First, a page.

Wiedergutmachung is the German term for reparations. Literally translated as making good again, Wiedergutmachung came to serve as the German word for reparations in 1953. It was an attempt on the part of the German government to reach out to Jews worldwide who somehow managed to show contempt to Hitler by surviving the Holocaust. Tens of thousands of Jews led by Menachem Begin staged a massive protest at the time. They were adamantly opposed to “blood money.” I would like to believe that I would have been one of those protesters – for a different reason, however. True Wiedergutmachung must not be limited to any financial arrangement. In retrospect, the nascent Israeli government should have extracted a pledge from German people throughout the world to confront deniers and defacers throughout the world.

“We love Israel” is the contemporary mantra taken up by countless Christians – Evangelicals and others. Personally, I embrace the Evangelicals and others and love them in return, regardless of the real and ultimate reason for their love. Christian lovers of Israel must bear in mind, however, that Israel was established as a homeland and a haven for the Jews while the chimneys at Auschwitz were still warm from turning our people into smoke. True love for the Jewish people is a sine qua non for true love for Israel. The two are inseparable. If Evangelical and other Christians truly love Israel, then they must take up the cudgel against deniers and defacers. Recent events in Whitefish, Montana serve as a case in point. Once again, anti-Semitism reared its ugly head when White Nationalist Whitefish resident Richard Spencer planned an armed march through the town of just over 6,000. Governor Steve Bullock, Attorney General Tim Fox, Senator Jon Tester and Senator Steve Dalnes immediately denounced Spencer and his planned march. Evangelical Christians, along with others who profess strong love for Israel, should have descended upon White Fish delivering the following message: Either Spencer, leaves taking with him his vitriolic poison, or we stay and proceed to infuse mega doses of Christian love into Whitefish.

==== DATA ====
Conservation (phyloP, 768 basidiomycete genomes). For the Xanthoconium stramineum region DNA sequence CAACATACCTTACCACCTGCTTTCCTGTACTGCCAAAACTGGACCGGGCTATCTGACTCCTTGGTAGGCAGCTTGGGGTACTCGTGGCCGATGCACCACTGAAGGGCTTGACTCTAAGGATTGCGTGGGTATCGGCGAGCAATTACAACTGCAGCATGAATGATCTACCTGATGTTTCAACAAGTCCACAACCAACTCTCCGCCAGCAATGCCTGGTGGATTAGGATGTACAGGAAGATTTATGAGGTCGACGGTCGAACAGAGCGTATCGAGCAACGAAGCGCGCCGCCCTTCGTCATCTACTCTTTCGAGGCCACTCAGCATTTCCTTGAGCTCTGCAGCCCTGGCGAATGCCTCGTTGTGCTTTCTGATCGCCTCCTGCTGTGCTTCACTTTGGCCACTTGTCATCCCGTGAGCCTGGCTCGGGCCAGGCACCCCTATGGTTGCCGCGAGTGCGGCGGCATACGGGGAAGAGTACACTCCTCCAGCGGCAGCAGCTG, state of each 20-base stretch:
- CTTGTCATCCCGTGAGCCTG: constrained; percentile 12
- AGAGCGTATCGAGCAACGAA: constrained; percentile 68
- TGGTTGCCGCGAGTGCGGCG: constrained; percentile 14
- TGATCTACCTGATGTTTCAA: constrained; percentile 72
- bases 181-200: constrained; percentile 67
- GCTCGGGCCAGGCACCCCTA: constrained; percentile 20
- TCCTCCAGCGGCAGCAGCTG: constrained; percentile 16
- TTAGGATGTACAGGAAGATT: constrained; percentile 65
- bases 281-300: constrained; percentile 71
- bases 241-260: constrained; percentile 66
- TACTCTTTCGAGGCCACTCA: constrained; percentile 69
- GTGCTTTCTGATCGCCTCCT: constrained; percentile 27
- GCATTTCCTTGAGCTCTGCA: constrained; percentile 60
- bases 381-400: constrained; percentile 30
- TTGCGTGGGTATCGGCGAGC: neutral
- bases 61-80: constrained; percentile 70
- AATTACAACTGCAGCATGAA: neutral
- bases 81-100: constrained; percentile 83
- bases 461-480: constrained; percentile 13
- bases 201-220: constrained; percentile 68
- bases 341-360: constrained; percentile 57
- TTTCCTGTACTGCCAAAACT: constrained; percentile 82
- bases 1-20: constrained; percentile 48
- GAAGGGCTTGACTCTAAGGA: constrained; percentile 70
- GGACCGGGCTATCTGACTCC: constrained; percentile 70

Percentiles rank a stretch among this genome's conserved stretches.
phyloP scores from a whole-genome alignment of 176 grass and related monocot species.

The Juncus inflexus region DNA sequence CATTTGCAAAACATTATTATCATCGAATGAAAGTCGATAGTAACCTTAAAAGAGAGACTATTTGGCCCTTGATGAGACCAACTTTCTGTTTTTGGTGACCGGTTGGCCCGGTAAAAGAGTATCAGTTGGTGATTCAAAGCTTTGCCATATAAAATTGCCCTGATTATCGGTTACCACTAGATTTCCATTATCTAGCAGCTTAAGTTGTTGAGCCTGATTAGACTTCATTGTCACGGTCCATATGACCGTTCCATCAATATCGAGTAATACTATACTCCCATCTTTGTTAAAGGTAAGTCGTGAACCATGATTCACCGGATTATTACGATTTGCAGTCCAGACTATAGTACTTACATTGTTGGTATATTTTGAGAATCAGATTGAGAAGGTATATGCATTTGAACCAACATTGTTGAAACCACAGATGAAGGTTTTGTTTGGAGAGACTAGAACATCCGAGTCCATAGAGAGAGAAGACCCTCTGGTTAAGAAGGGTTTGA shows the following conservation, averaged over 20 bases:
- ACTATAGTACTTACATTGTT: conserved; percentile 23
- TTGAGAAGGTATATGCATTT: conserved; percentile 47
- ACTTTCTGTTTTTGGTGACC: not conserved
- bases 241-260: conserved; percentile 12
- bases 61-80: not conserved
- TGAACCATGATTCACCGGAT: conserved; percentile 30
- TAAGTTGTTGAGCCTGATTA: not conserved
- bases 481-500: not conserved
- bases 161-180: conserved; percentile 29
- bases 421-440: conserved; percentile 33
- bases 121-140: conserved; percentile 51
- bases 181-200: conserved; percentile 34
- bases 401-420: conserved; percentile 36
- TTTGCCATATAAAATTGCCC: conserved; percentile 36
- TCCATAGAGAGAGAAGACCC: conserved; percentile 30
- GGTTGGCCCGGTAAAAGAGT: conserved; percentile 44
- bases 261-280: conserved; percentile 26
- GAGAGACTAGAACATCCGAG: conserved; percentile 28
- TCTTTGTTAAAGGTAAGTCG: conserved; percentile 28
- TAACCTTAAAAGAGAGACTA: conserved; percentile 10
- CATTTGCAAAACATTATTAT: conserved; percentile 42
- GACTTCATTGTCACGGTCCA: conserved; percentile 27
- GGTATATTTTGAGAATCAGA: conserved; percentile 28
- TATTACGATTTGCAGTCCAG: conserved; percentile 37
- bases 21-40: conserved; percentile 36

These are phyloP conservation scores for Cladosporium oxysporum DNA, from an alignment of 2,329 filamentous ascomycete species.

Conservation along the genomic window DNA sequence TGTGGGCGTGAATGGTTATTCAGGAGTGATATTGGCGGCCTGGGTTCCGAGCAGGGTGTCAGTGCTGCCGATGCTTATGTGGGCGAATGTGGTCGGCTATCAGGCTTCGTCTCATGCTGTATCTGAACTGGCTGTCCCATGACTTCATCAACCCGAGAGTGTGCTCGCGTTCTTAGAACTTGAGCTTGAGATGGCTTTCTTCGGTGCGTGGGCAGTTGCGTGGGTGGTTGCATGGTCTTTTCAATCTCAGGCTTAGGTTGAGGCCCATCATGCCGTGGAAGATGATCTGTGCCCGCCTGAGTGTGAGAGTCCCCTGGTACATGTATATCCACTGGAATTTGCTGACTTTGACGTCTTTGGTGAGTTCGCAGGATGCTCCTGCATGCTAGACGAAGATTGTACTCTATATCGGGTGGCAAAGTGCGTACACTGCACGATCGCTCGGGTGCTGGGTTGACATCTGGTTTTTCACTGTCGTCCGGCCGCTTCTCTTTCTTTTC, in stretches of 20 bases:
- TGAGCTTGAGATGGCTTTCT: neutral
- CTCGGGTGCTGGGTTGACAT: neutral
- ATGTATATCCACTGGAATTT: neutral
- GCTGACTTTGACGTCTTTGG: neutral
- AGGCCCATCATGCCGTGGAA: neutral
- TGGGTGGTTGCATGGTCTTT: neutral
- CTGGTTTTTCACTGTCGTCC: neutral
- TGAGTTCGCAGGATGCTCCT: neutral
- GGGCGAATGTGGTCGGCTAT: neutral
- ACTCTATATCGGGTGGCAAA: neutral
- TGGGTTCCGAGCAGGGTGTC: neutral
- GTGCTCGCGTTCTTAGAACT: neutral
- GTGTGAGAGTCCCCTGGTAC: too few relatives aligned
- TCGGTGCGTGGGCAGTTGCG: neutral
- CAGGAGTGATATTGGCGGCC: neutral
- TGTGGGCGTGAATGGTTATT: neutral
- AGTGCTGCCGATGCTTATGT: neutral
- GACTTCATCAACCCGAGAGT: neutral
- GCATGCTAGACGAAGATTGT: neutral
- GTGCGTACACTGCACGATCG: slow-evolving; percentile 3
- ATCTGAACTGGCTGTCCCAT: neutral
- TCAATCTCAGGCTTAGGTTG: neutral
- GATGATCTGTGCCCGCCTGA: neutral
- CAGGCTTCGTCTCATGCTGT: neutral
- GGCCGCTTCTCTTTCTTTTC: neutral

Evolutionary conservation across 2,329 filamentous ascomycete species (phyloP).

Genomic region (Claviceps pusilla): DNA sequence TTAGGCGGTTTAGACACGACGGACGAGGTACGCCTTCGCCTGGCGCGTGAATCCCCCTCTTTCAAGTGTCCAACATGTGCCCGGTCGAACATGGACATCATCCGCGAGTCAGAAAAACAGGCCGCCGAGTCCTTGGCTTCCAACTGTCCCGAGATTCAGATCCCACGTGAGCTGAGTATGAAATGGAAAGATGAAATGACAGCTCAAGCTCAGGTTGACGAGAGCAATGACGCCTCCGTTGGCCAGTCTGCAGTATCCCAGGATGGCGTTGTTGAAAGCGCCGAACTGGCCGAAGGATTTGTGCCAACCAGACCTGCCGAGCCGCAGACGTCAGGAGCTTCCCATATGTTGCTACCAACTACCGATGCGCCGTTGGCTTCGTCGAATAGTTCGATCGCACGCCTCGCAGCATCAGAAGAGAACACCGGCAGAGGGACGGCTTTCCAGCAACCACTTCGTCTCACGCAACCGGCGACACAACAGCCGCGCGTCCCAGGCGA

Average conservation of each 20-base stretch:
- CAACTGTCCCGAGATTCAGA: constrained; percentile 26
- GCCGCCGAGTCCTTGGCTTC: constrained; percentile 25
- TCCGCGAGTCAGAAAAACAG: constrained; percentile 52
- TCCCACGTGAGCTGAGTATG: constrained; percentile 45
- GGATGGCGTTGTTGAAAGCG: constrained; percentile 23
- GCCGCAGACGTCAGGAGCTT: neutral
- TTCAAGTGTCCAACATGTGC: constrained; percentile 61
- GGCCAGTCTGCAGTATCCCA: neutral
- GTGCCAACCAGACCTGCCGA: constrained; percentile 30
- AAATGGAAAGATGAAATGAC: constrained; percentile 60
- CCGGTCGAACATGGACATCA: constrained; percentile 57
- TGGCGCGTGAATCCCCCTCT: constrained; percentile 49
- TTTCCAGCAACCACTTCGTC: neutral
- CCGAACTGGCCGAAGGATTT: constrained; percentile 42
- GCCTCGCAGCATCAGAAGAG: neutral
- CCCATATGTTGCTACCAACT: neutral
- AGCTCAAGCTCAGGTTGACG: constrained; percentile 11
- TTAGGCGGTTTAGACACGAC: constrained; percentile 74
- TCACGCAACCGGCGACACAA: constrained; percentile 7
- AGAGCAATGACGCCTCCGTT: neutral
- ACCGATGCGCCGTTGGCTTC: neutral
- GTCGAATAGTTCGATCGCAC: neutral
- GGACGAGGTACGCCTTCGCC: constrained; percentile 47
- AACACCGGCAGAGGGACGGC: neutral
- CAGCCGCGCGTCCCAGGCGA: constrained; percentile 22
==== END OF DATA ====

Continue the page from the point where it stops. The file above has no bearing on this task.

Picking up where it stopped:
Americans are up in arms over refugees seeking to cross into this country. As a result, there are marches and demonstrations from the Atlantic to the Pacific. Regardless of how one feels about the topic, one would do well to ask the marchers and demonstrators, where is their concern for humanity when Holocaust deniers and defacers rear their ugly heads and carry out their despicable acts? Isn’t protesting acts of Holocaust denial, as well as demanding that justice be meted out for the defacing property with Nazi slogans, equally as necessary as the current cause in which they have involved themselves?

Germans and Evangelicals, as well as other Christians and concerned Americans: In addition to the status quo of Wiedergutmachung, love for Israel and marching and demonstrating for refugees, I ask that you speak out against the deniers and defacers. You might very well be surprised at what you are able to achieve.